• What is the intended use of confidential information?
  • Duration of the confidentiality obligation
  • Confidentiality obligations of the parties
  • Remedies available to both parties in case of breach of the confidentiality provisions.

 

4.     Dispute resolution

 

A well-drafted dispute resolution clause sets out the mechanism for resolution of disputes between the parties to a contract. Generally, this clause tends to get less focus compared to the commercial terms of the contract such payments, the scope of service etc. However, it is vital to give due consideration to the process for resolving disputes between you and the other party even though it may seem unforeseeable in the early stages of contract negotiation.

 

How do you write a dispute resolution clause?

 

There are several options for dispute resolution such as litigation, negotiation, mediation or arbitration. Each option has advantages and disadvantages. You can choose the option that meets your business requirements.

 

Litigation means going to court for resolution, however, it is expensive, time-consuming and more public in nature. Negotiation and mediation are less contentious processes. Arbitration is a more popular choice being private, fast and an informal process to settle contractual disputes. It enables the parties to stipulate the number of arbitrators; arbitration procedure; the format of the award, the duration of trial etc. Unlike the traditional process of litigation, arbitration gives the parties more flexibility and control over the dispute resolution process.

 

 

5.     Notice

 

The Notice clause lays out the mechanism for giving and serving notices by one party to the other.

 

How do you write a Notice clause?

 

A notice clause provides:

  • if the notice can be oral or written;
  • for the delivery mechanism, i.e. deliver personally, fax or registered post or any other manner agreed by the parties; and
  • when the notice is deemed to be received.

 

6.     Choice of Law/ Governing Law Clause

 

The governing clause reflects the parties’ agreement on which law will govern the contract in case of dispute

Generally, people maintain consistency between the governing law and jurisdiction clause i.e. if the parties, choose to submit disputes in Indian courts then they opt for the application of Indian laws to adjudicate the dispute.  However, you can also choose any governing law based on the location of the parties or the type of transaction involved.

 

How do you write a governing law?

 

The governing law is used to interpret the terms of the agreement by the court. It must be expressly stated in the contract to avoid any issues later that may delay the litigation proceeding.

 

7.     Jurisdiction clause

 

The jurisdiction clause indicates which court will have the jurisdiction to resolve disputes arising from or connected to the contract. It must be expressly written in the contract. In absence of a jurisdiction clause, the court will decide it for you and that will incur additional cost and also delay the litigation proceeding.

 

How do you write a jurisdiction clause?

 

Generally, the jurisdiction clause can be:

  • Exclusive. submit any disputes to the exclusive jurisdiction of a particular court; or
  • Non-exclusive. submit disputes to the courts of a particular jurisdiction without prejudice to the right of the other party to commence legal proceedings in the court of any other jurisdiction.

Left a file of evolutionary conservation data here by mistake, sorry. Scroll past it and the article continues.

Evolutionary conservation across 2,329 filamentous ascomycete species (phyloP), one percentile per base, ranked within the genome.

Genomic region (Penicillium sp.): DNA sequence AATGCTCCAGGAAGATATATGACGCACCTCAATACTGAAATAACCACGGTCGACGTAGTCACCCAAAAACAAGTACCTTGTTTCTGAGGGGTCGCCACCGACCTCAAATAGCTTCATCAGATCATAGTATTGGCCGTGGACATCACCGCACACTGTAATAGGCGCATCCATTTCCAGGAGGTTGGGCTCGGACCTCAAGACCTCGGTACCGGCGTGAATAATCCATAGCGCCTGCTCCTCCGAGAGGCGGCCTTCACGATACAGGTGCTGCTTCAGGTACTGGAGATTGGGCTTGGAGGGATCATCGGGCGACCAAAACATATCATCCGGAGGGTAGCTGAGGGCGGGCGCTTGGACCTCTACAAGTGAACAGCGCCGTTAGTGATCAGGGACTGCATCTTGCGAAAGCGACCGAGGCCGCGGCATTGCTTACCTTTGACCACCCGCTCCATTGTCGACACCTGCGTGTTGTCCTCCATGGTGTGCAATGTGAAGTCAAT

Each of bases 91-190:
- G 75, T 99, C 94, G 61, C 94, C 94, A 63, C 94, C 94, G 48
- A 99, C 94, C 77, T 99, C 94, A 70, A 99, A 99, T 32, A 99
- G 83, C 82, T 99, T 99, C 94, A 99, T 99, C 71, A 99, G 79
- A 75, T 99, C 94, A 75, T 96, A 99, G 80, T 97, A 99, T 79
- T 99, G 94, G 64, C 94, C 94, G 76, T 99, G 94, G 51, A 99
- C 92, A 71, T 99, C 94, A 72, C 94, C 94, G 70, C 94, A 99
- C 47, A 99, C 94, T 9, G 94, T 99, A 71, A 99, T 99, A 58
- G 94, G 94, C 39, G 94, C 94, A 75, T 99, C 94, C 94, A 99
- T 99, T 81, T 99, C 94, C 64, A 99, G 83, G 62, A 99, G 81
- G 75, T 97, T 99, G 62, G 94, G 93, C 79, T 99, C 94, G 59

8.     Amendment

 

A provision for an amendment is an essential element in every contract. It enables the parties to modify the contract whether by way of addition or deletion of the terms and conditions. However, such changes can be subjected to the consent of the other party to ensure they are mutually agreed upon.

 

How do you write an Amendment clause?

 

The clause sets out the process for making a valid amendment to a contract. Generally, it requires that the proposed changes must be in writing and signed by both parties. This ensures that neither party can modify the terms of a contract without the consent of the other party. 

 

9.     Assignment

 

An assignment clause states whether you are allowed to transfer your set of contractual rights and obligations to a third party.

 

How do you write an assignment clause?

 

The contracts generally provide for the assignment of contracts with the consent of the other party. In this case, the contract must state:

  • whether the agreement can be assigned in whole or in part;
  • consent and notification requirements; and
  • conditions for assignment of duties, if any.

 

In the event assignment is not permitted, you can include a ‘non-assignment’ clause to prevent both parties from assigning the agreement in any circumstance whatsoever.

 

10.  Force Majeure

 

What is a force majeure clause?

 

The force majeure clause exempts a party from performing their contractual obligations due to reasons beyond their control such as natural disasters, flood and such other acts of God. The provision may provide for an exhaustive or non-exhaustive list of events that qualify to be a force majeure event.

 

How do you write a force majeure clause?

 

Typically, a force majeure clause stipulates:

  • definition of a force majeure event;
  • exemption of liability for the party unable to perform its contractual obligations;
  • for issuing a notice of an occurrence and anticipated duration of the force majeure event; and
  • action is taken to avoid or mitigate the event.

 

11.  Severability

 

What happens when part of the agreement becomes invalid or unenforceable? With the severability clause in the contract, if part of the agreement becomes invalid then the rest of the agreement remains unaffected and continues to valid. It ensures that the terms of the agreement are treated as independent of each other and the invalid provision can be severed from the rest of the agreement.

 

How do you write a Severability Clause?